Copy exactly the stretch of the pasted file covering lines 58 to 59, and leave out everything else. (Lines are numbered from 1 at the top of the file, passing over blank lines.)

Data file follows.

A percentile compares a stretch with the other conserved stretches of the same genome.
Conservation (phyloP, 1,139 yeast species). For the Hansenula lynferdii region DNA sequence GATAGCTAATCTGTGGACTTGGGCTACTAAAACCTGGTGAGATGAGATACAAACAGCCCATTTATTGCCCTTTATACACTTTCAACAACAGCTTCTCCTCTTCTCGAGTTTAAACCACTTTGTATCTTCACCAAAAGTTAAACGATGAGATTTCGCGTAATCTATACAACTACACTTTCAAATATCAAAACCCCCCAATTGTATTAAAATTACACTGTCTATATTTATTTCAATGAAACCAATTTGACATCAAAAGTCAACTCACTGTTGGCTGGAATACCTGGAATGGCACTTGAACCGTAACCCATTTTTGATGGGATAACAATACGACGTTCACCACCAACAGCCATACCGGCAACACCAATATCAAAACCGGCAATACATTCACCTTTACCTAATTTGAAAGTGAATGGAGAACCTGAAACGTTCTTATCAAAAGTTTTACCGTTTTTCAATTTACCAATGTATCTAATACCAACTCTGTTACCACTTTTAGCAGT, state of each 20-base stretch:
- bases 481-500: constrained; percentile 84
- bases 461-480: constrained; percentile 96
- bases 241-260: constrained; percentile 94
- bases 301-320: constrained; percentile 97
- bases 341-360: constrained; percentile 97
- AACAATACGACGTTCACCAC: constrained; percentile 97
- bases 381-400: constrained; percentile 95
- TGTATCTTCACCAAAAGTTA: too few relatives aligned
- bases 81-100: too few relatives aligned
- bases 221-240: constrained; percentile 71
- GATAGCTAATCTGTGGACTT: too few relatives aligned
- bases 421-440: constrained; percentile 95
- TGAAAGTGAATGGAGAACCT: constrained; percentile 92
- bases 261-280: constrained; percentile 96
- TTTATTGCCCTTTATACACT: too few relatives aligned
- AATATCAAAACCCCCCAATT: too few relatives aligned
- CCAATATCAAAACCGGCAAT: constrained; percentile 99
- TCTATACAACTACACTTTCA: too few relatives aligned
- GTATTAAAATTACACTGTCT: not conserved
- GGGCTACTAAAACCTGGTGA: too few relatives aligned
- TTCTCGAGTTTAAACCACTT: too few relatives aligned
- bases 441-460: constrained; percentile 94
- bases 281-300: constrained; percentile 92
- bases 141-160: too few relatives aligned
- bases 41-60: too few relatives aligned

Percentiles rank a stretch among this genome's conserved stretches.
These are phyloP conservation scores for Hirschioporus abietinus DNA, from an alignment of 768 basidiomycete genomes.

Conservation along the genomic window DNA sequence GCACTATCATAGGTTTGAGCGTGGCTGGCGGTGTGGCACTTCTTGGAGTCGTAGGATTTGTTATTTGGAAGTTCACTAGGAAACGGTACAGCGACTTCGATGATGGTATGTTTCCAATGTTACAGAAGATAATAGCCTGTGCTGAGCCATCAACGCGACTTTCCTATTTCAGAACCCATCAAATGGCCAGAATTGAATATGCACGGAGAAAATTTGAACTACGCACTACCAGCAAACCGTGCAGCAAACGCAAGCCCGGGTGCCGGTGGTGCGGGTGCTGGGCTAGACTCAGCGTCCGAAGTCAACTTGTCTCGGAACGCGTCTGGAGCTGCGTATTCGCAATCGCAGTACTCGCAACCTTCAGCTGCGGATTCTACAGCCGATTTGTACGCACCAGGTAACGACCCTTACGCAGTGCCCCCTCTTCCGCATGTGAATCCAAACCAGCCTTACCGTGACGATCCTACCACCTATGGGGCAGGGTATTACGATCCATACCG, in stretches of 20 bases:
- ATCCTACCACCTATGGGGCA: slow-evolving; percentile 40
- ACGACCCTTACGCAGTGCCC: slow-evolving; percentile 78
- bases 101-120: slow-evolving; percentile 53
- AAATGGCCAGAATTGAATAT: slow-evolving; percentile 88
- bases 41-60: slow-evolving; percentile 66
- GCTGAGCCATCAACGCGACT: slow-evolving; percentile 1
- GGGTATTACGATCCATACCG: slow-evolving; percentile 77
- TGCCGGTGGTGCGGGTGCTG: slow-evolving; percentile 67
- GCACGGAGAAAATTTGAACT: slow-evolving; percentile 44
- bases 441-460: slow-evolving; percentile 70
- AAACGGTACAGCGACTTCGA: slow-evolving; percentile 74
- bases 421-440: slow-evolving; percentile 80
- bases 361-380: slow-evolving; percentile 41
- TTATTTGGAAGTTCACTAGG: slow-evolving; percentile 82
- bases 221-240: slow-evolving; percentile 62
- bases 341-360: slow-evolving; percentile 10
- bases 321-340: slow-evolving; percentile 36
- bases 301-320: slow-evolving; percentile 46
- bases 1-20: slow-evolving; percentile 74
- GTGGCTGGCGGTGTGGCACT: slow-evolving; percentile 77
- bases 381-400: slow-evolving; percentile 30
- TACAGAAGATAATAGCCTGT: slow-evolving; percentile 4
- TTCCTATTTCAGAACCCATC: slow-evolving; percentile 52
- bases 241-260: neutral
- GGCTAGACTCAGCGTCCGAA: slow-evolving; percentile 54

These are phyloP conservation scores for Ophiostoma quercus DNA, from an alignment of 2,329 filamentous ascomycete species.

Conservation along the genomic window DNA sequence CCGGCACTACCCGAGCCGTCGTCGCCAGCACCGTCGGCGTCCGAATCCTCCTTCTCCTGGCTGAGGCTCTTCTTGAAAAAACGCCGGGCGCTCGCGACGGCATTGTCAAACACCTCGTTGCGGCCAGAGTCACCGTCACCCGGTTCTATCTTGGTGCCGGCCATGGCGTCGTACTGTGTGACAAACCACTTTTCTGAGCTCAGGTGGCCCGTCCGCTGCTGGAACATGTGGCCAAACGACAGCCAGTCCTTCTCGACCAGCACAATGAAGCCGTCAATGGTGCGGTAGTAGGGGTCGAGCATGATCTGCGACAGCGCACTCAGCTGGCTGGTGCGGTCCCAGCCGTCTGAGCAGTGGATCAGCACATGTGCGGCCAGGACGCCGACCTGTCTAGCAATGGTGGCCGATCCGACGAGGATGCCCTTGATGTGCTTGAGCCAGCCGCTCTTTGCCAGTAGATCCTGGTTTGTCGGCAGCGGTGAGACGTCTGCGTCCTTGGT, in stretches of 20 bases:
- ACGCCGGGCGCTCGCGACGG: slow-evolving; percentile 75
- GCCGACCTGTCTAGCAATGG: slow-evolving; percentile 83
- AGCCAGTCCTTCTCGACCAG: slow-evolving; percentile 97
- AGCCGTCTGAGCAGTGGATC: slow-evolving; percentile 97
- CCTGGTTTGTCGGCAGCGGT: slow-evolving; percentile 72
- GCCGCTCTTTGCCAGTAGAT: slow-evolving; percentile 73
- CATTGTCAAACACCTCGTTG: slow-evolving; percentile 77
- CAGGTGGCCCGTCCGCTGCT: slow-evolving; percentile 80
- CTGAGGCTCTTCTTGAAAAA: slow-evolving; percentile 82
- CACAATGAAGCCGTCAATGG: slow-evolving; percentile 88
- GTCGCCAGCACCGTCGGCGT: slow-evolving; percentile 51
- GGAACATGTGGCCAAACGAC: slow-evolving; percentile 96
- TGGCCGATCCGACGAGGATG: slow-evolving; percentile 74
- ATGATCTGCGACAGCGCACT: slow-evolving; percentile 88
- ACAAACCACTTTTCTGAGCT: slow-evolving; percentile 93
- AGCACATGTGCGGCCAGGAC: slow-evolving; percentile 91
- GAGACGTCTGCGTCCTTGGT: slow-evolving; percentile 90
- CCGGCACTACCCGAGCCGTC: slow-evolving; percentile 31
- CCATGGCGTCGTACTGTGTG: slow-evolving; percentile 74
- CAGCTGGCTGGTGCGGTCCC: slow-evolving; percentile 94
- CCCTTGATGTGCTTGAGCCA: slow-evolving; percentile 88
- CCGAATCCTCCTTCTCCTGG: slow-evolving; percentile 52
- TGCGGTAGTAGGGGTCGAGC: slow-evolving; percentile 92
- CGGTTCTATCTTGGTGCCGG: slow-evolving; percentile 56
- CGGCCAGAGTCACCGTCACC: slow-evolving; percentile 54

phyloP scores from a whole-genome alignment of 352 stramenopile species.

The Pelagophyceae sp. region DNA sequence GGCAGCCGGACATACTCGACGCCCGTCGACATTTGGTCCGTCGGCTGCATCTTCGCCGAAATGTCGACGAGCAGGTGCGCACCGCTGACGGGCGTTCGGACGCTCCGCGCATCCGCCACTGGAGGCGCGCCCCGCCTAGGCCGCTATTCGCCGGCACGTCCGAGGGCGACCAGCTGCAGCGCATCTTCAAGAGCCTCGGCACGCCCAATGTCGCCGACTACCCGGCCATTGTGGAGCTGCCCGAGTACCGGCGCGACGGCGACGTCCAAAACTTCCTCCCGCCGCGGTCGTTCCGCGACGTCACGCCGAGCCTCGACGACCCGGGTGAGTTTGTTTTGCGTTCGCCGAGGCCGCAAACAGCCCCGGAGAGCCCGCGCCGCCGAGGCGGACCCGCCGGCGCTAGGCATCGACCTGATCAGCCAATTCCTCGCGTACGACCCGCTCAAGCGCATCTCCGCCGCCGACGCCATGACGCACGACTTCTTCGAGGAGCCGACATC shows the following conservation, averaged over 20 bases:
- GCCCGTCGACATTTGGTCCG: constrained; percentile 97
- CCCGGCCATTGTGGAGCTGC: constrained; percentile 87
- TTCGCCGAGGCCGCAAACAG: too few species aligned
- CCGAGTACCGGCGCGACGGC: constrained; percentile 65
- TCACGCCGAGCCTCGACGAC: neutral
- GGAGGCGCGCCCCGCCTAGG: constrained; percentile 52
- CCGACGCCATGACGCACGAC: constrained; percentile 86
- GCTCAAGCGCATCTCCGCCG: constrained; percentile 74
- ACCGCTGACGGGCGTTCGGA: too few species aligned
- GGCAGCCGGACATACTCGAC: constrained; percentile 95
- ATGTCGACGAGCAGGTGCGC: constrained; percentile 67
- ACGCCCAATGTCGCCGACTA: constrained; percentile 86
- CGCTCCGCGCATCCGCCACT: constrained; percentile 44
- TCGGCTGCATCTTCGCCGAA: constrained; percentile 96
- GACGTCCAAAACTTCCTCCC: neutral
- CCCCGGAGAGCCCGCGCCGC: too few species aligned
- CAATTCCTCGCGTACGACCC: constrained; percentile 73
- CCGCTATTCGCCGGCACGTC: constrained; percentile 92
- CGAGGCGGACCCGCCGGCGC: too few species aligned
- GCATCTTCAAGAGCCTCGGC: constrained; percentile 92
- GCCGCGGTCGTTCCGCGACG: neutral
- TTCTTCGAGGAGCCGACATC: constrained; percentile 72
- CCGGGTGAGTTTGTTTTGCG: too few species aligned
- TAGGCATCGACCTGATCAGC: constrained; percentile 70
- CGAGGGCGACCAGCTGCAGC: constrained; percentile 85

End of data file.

- ACGCCGGGCGCTCGCGACGG: slow-evolving; percentile 75
- GCCGACCTGTCTAGCAATGG: slow-evolving; percentile 83